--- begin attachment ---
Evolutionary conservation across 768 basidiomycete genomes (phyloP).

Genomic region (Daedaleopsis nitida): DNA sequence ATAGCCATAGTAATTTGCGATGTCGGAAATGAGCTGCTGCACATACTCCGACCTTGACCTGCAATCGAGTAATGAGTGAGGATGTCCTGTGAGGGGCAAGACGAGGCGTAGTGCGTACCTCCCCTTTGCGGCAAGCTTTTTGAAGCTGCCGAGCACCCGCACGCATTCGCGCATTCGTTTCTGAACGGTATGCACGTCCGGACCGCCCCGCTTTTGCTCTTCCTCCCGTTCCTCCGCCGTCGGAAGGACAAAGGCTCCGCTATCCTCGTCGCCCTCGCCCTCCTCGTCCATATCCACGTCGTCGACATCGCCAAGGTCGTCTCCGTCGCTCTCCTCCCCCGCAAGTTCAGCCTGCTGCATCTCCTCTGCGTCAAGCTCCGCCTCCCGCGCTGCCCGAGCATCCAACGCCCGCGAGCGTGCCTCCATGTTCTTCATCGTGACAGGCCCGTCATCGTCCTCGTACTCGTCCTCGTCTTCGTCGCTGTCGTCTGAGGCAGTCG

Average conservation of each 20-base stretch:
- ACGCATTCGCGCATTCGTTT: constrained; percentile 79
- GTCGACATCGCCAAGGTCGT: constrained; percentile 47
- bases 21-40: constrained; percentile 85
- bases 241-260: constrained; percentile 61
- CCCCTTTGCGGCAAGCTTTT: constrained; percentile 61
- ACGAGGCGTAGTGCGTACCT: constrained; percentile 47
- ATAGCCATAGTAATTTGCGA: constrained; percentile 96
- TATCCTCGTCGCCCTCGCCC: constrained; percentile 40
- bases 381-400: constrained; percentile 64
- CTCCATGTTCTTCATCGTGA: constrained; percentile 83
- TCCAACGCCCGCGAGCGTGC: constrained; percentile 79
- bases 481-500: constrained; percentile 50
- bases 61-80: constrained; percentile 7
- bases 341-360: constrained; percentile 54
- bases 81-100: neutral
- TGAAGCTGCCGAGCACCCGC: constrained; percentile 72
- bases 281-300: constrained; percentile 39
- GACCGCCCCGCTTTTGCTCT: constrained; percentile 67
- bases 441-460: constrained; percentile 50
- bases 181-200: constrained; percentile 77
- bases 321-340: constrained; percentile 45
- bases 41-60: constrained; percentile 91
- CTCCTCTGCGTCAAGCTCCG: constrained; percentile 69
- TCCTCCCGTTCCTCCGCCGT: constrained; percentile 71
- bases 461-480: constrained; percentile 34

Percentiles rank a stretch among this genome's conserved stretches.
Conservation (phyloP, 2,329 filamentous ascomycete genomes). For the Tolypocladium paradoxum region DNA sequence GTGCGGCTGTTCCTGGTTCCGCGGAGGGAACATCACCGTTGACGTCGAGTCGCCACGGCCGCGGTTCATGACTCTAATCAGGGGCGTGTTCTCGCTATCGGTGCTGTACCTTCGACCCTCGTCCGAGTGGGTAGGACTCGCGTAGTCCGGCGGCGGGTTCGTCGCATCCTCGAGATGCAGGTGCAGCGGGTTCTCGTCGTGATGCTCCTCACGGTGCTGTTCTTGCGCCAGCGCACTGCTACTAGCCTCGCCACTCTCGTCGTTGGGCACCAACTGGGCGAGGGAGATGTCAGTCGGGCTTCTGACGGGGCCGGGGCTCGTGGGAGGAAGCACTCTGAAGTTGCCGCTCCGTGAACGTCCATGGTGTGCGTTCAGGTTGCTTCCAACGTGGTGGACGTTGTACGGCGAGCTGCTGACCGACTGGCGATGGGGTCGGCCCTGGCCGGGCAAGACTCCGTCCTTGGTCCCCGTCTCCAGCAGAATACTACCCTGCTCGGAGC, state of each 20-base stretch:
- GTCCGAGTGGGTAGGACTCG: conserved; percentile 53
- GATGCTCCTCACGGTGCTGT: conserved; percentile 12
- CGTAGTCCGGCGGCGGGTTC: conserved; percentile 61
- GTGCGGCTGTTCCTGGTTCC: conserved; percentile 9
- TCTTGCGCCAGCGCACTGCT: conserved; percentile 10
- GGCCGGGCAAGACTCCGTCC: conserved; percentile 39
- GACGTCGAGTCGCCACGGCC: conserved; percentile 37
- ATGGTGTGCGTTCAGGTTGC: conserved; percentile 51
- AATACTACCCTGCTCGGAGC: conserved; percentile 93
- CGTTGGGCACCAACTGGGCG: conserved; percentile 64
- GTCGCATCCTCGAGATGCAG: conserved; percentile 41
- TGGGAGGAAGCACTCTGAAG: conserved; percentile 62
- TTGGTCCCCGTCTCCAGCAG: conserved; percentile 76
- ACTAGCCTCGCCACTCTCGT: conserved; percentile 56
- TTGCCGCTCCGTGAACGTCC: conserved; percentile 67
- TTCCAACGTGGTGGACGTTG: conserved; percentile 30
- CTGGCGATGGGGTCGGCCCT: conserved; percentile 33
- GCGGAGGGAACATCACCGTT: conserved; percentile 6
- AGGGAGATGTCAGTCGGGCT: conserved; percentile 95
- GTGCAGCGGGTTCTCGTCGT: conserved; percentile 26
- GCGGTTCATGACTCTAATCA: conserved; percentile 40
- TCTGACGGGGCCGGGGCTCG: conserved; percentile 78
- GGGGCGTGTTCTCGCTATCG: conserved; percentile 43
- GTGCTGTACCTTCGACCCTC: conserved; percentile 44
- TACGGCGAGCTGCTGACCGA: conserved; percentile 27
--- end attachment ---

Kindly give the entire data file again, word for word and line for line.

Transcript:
Evolutionary conservation across 768 basidiomycete genomes (phyloP).

Genomic region (Daedaleopsis nitida): DNA sequence ATAGCCATAGTAATTTGCGATGTCGGAAATGAGCTGCTGCACATACTCCGACCTTGACCTGCAATCGAGTAATGAGTGAGGATGTCCTGTGAGGGGCAAGACGAGGCGTAGTGCGTACCTCCCCTTTGCGGCAAGCTTTTTGAAGCTGCCGAGCACCCGCACGCATTCGCGCATTCGTTTCTGAACGGTATGCACGTCCGGACCGCCCCGCTTTTGCTCTTCCTCCCGTTCCTCCGCCGTCGGAAGGACAAAGGCTCCGCTATCCTCGTCGCCCTCGCCCTCCTCGTCCATATCCACGTCGTCGACATCGCCAAGGTCGTCTCCGTCGCTCTCCTCCCCCGCAAGTTCAGCCTGCTGCATCTCCTCTGCGTCAAGCTCCGCCTCCCGCGCTGCCCGAGCATCCAACGCCCGCGAGCGTGCCTCCATGTTCTTCATCGTGACAGGCCCGTCATCGTCCTCGTACTCGTCCTCGTCTTCGTCGCTGTCGTCTGAGGCAGTCG

Average conservation of each 20-base stretch:
- ACGCATTCGCGCATTCGTTT: constrained; percentile 79
- GTCGACATCGCCAAGGTCGT: constrained; percentile 47
- bases 21-40: constrained; percentile 85
- bases 241-260: constrained; percentile 61
- CCCCTTTGCGGCAAGCTTTT: constrained; percentile 61
- ACGAGGCGTAGTGCGTACCT: constrained; percentile 47
- ATAGCCATAGTAATTTGCGA: constrained; percentile 96
- TATCCTCGTCGCCCTCGCCC: constrained; percentile 40
- bases 381-400: constrained; percentile 64
- CTCCATGTTCTTCATCGTGA: constrained; percentile 83
- TCCAACGCCCGCGAGCGTGC: constrained; percentile 79
- bases 481-500: constrained; percentile 50
- bases 61-80: constrained; percentile 7
- bases 341-360: constrained; percentile 54
- bases 81-100: neutral
- TGAAGCTGCCGAGCACCCGC: constrained; percentile 72
- bases 281-300: constrained; percentile 39
- GACCGCCCCGCTTTTGCTCT: constrained; percentile 67
- bases 441-460: constrained; percentile 50
- bases 181-200: constrained; percentile 77
- bases 321-340: constrained; percentile 45
- bases 41-60: constrained; percentile 91
- CTCCTCTGCGTCAAGCTCCG: constrained; percentile 69
- TCCTCCCGTTCCTCCGCCGT: constrained; percentile 71
- bases 461-480: constrained; percentile 34

Percentiles rank a stretch among this genome's conserved stretches.
Conservation (phyloP, 2,329 filamentous ascomycete genomes). For the Tolypocladium paradoxum region DNA sequence GTGCGGCTGTTCCTGGTTCCGCGGAGGGAACATCACCGTTGACGTCGAGTCGCCACGGCCGCGGTTCATGACTCTAATCAGGGGCGTGTTCTCGCTATCGGTGCTGTACCTTCGACCCTCGTCCGAGTGGGTAGGACTCGCGTAGTCCGGCGGCGGGTTCGTCGCATCCTCGAGATGCAGGTGCAGCGGGTTCTCGTCGTGATGCTCCTCACGGTGCTGTTCTTGCGCCAGCGCACTGCTACTAGCCTCGCCACTCTCGTCGTTGGGCACCAACTGGGCGAGGGAGATGTCAGTCGGGCTTCTGACGGGGCCGGGGCTCGTGGGAGGAAGCACTCTGAAGTTGCCGCTCCGTGAACGTCCATGGTGTGCGTTCAGGTTGCTTCCAACGTGGTGGACGTTGTACGGCGAGCTGCTGACCGACTGGCGATGGGGTCGGCCCTGGCCGGGCAAGACTCCGTCCTTGGTCCCCGTCTCCAGCAGAATACTACCCTGCTCGGAGC, state of each 20-base stretch:
- GTCCGAGTGGGTAGGACTCG: conserved; percentile 53
- GATGCTCCTCACGGTGCTGT: conserved; percentile 12
- CGTAGTCCGGCGGCGGGTTC: conserved; percentile 61
- GTGCGGCTGTTCCTGGTTCC: conserved; percentile 9
- TCTTGCGCCAGCGCACTGCT: conserved; percentile 10
- GGCCGGGCAAGACTCCGTCC: conserved; percentile 39
- GACGTCGAGTCGCCACGGCC: conserved; percentile 37
- ATGGTGTGCGTTCAGGTTGC: conserved; percentile 51
- AATACTACCCTGCTCGGAGC: conserved; percentile 93
- CGTTGGGCACCAACTGGGCG: conserved; percentile 64
- GTCGCATCCTCGAGATGCAG: conserved; percentile 41
- TGGGAGGAAGCACTCTGAAG: conserved; percentile 62
- TTGGTCCCCGTCTCCAGCAG: conserved; percentile 76
- ACTAGCCTCGCCACTCTCGT: conserved; percentile 56
- TTGCCGCTCCGTGAACGTCC: conserved; percentile 67
- TTCCAACGTGGTGGACGTTG: conserved; percentile 30
- CTGGCGATGGGGTCGGCCCT: conserved; percentile 33
- GCGGAGGGAACATCACCGTT: conserved; percentile 6
- AGGGAGATGTCAGTCGGGCT: conserved; percentile 95
- GTGCAGCGGGTTCTCGTCGT: conserved; percentile 26
- GCGGTTCATGACTCTAATCA: conserved; percentile 40
- TCTGACGGGGCCGGGGCTCG: conserved; percentile 78
- GGGGCGTGTTCTCGCTATCG: conserved; percentile 43
- GTGCTGTACCTTCGACCCTC: conserved; percentile 44
- TACGGCGAGCTGCTGACCGA: conserved; percentile 27